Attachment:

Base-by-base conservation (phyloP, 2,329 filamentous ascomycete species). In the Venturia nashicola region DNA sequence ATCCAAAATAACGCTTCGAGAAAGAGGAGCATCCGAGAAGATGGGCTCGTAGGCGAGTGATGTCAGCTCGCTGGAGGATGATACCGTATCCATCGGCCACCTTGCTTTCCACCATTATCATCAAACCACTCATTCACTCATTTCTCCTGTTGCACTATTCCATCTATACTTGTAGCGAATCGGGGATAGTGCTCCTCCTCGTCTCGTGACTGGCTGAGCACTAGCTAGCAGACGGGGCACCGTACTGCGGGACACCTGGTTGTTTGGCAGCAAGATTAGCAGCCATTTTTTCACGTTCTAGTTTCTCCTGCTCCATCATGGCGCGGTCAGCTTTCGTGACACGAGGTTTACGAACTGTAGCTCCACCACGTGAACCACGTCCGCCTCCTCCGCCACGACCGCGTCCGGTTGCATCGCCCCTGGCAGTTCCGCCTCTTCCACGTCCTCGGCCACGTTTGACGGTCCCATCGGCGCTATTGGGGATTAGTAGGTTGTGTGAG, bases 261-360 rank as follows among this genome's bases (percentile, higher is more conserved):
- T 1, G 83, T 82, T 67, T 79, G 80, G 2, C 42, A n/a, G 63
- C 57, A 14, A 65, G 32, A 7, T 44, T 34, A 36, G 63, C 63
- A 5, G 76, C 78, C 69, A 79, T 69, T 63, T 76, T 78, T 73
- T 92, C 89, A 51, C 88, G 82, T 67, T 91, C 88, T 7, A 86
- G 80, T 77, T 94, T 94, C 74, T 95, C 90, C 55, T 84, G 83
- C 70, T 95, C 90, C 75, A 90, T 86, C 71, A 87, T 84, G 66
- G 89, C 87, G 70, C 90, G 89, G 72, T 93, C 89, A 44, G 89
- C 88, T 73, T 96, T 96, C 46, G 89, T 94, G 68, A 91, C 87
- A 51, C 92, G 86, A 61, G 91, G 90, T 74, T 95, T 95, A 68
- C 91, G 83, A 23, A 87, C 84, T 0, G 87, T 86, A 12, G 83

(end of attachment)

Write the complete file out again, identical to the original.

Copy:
Base-by-base conservation (phyloP, 2,329 filamentous ascomycete species). In the Venturia nashicola region DNA sequence ATCCAAAATAACGCTTCGAGAAAGAGGAGCATCCGAGAAGATGGGCTCGTAGGCGAGTGATGTCAGCTCGCTGGAGGATGATACCGTATCCATCGGCCACCTTGCTTTCCACCATTATCATCAAACCACTCATTCACTCATTTCTCCTGTTGCACTATTCCATCTATACTTGTAGCGAATCGGGGATAGTGCTCCTCCTCGTCTCGTGACTGGCTGAGCACTAGCTAGCAGACGGGGCACCGTACTGCGGGACACCTGGTTGTTTGGCAGCAAGATTAGCAGCCATTTTTTCACGTTCTAGTTTCTCCTGCTCCATCATGGCGCGGTCAGCTTTCGTGACACGAGGTTTACGAACTGTAGCTCCACCACGTGAACCACGTCCGCCTCCTCCGCCACGACCGCGTCCGGTTGCATCGCCCCTGGCAGTTCCGCCTCTTCCACGTCCTCGGCCACGTTTGACGGTCCCATCGGCGCTATTGGGGATTAGTAGGTTGTGTGAG, bases 261-360 rank as follows among this genome's bases (percentile, higher is more conserved):
- T 1, G 83, T 82, T 67, T 79, G 80, G 2, C 42, A n/a, G 63
- C 57, A 14, A 65, G 32, A 7, T 44, T 34, A 36, G 63, C 63
- A 5, G 76, C 78, C 69, A 79, T 69, T 63, T 76, T 78, T 73
- T 92, C 89, A 51, C 88, G 82, T 67, T 91, C 88, T 7, A 86
- G 80, T 77, T 94, T 94, C 74, T 95, C 90, C 55, T 84, G 83
- C 70, T 95, C 90, C 75, A 90, T 86, C 71, A 87, T 84, G 66
- G 89, C 87, G 70, C 90, G 89, G 72, T 93, C 89, A 44, G 89
- C 88, T 73, T 96, T 96, C 46, G 89, T 94, G 68, A 91, C 87
- A 51, C 92, G 86, A 61, G 91, G 90, T 74, T 95, T 95, A 68
- C 91, G 83, A 23, A 87, C 84, T 0, G 87, T 86, A 12, G 83